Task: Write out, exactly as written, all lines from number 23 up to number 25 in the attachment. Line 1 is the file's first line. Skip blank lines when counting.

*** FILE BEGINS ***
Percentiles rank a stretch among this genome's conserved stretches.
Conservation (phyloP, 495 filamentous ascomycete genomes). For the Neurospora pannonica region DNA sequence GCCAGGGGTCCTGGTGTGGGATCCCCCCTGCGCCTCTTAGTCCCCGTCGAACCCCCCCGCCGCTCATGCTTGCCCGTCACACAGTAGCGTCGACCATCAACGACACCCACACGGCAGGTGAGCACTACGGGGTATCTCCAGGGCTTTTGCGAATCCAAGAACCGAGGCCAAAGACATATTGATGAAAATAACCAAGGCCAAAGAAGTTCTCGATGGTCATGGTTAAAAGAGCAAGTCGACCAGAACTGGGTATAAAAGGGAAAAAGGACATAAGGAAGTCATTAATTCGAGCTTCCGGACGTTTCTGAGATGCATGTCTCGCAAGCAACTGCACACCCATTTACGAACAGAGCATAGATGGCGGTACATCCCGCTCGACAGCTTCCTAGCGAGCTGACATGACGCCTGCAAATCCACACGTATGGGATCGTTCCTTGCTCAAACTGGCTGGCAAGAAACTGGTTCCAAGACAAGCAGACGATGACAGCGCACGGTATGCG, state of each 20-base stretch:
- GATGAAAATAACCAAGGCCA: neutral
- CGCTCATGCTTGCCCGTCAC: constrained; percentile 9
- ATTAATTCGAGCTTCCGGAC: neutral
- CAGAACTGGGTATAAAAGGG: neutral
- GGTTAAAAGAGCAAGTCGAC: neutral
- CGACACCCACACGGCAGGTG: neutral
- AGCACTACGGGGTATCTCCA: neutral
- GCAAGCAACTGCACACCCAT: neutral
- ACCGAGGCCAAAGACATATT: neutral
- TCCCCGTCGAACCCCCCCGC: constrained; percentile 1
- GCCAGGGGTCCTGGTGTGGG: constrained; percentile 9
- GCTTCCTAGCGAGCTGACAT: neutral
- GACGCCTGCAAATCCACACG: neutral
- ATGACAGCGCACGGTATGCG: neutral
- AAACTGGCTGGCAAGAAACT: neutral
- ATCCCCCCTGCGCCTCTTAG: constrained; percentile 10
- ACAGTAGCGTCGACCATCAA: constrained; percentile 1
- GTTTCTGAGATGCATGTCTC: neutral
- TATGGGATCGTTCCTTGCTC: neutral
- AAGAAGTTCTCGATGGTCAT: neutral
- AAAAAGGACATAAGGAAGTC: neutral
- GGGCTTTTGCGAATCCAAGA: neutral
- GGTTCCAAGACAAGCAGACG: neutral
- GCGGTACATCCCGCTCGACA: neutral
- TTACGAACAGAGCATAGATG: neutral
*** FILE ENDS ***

- AAAAAGGACATAAGGAAGTC: neutral
- GGGCTTTTGCGAATCCAAGA: neutral
- GGTTCCAAGACAAGCAGACG: neutral